Typos and IPOs
Snobs that we are, we like to pretend that we don't think much about Salon, the only roughly comparable magazine on the Web. But the truth is that it does cross our radar screens from time to time. Do we regard Salon as our competition? Yes and no. We are somewhat direct competitors for advertising dollars, but for readership the question is more complicated. The real competition for any publication in any medium is the clock: There are only 24 hours in a day. Strangely, the least competitive rival claimant for those hours is likely to be a similar publication. Print magazines, which depend on direct mail for generating subscriptions, usually find that their best prospects are subscribers to magazines they most closely resemble. Harper's does best with the mailing list of the Atlantic Monthly, and so on. This isn't because people are persuaded to switch, but because someone who has already eaten a blueberry bagel is more likely to eat a strawberry bagel than the average person is to eat a fruit bagel of any sort.
In a fledgling medium, similar publications are even more interdependent since the viability of this sort of enterprise is unproved. The cold, hard fact is that we need Salon to prosper and vice versa. The warm, throbbing fact, however, is that we are only human. And rumor has it that they are as well. Human emotions like Schadenfreude--and there must be a German word for reverse Schadenfreude: distress at other people's happiness--inevitably complicate rational business judgment.
Despite our best efforts, we couldn't help noticing lately that Salon has announced an IPO. That stands for international poetry Oktoberfest. Just the thing for a political-cultural magazine. No, actually, IPO stands for initial public offering. That is, they're selling stock, a more unusual enterprise for a political-cultural magazine. Two and a half million shares will be offered at about $12 a share. That will raise $30 million, if they pull it off (minus a few million for the midwives). And this is for less than a quarter of the company. At $12 a share, the value of the whole enterprise would be almost $130 million. The editor in chief's shares would be worth more than $6 million.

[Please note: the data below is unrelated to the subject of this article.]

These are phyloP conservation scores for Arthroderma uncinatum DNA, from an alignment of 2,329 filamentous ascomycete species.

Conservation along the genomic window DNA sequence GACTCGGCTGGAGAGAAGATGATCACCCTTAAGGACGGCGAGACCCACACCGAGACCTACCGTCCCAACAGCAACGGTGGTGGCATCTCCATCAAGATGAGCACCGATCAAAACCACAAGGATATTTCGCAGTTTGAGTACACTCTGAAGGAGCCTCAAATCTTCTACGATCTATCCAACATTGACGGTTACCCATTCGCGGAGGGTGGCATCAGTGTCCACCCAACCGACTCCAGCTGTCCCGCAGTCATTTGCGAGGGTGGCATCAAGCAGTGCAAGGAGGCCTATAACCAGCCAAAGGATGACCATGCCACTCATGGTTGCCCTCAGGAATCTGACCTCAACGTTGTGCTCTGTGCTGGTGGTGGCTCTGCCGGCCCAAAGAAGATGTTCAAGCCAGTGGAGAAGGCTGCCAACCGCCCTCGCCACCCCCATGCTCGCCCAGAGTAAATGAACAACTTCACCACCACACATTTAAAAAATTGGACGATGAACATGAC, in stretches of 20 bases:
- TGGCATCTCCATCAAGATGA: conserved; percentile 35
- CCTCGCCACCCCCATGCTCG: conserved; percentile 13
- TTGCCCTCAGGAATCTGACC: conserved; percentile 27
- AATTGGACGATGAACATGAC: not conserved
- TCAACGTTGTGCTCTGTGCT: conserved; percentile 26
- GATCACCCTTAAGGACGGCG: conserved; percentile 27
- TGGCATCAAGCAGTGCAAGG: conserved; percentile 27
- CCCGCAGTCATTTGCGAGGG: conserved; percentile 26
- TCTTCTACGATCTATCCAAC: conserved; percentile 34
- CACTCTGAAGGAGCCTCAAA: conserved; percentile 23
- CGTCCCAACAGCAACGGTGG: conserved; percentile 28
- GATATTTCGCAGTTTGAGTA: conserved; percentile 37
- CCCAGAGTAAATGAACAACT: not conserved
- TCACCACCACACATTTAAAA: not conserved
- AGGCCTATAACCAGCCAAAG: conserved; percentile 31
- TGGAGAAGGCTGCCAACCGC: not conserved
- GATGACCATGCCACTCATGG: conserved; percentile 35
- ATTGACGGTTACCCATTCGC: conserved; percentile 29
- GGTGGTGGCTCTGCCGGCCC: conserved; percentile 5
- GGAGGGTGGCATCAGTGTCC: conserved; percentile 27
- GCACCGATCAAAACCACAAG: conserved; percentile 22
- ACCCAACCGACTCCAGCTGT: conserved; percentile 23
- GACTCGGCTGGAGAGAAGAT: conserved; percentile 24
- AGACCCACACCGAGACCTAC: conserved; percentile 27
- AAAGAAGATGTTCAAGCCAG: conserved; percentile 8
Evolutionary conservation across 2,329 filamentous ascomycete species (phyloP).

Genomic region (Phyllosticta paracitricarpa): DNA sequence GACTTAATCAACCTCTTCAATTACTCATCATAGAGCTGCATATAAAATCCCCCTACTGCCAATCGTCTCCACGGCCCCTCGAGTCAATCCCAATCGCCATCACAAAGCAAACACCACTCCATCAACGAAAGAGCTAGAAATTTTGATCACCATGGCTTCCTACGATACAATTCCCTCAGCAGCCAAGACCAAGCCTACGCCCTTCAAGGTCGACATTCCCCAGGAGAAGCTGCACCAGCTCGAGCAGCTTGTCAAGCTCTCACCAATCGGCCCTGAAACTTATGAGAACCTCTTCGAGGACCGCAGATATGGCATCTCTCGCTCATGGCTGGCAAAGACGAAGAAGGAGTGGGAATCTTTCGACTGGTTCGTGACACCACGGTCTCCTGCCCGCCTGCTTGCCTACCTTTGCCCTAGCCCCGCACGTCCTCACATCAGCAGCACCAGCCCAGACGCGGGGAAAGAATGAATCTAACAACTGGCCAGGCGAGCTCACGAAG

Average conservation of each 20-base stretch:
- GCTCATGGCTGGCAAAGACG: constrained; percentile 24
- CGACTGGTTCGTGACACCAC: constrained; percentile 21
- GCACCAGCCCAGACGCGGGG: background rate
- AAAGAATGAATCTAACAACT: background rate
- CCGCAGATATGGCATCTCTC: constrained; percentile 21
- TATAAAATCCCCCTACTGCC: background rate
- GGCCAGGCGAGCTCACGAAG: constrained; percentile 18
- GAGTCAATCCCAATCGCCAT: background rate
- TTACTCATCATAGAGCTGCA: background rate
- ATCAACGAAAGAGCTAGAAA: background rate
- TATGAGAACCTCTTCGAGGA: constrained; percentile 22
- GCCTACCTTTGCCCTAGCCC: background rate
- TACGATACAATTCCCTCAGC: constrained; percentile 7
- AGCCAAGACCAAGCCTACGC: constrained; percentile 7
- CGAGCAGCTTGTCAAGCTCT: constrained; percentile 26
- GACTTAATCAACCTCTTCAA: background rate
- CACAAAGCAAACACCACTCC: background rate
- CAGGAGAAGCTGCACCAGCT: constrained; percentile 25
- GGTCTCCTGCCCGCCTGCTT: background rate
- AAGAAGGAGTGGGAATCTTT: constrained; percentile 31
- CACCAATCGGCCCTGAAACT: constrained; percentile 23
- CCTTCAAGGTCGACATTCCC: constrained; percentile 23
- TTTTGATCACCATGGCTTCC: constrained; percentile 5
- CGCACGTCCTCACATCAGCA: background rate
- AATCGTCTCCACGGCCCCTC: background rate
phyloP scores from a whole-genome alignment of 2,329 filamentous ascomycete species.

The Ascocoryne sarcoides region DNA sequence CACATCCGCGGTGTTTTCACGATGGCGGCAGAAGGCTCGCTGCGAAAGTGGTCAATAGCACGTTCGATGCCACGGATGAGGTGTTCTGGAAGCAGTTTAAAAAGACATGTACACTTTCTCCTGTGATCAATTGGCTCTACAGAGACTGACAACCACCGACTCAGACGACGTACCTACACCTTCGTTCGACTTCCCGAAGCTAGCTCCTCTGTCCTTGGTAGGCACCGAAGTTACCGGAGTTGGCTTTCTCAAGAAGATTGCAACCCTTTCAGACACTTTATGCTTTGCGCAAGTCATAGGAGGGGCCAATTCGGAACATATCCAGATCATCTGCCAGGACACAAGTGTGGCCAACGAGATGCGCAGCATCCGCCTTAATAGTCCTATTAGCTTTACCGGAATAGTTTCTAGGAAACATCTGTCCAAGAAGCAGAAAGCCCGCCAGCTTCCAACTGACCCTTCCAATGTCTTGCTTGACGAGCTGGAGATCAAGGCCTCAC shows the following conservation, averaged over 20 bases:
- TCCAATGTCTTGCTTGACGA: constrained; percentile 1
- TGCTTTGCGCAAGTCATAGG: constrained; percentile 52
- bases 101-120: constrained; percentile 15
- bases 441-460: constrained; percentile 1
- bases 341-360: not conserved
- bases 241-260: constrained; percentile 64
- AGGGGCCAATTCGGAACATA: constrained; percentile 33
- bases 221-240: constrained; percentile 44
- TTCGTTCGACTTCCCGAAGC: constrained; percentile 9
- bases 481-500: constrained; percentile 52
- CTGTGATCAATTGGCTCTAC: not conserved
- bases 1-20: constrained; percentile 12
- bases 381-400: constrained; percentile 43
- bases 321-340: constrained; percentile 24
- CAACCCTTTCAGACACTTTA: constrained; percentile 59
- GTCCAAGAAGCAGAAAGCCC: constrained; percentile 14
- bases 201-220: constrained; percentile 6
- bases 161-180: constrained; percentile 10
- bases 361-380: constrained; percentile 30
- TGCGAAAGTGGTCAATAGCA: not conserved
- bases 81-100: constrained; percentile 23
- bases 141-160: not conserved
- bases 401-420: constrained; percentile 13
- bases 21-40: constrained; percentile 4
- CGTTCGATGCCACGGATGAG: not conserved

That $130 million would be an astonishing figure for a political-cultural magazine even if it made money. It's about what the queen of the genre, The New Yorker, went for in 1985, when it was still profitable. But Salon is losing money at a rate of $6 million a year and admits that this figure will probably increase. (Salon also claims to be much, much more than a political-cultural magazine, and we intend no insult by describing it as such.) Martin Peretz, the owner of the New Republic, has joked for two decades that he'll only sell TNR for "20 times losses." The owners of Salon are asking even more, and it's no joke. Or at least, it's not only a joke.
(Marty Peretz, meanwhile, is seeing his own joke come almost precisely true as co-owner of TheStreet.com, which is losing $16 million a year and is going public at a price that would value the whole company at $300 million.)
And what do we at Slate think about this? If we had any sense, we'd be delighted. After all, if Salon is worth $130 million, Slate must be worth ... well, a lot. Maybe more, maybe less, but same ballpark. As a division of a big company, we can't go public ourselves. But a successful Salon IPO certainly will help when it's time to ask Dad for our allowance. Also, our goal is to become profitable. If the Salon IPO works, "the market"--America's answer to the Oracle at Delphi--will have declared its judgment that this sort of thing can become a real, profit-making business.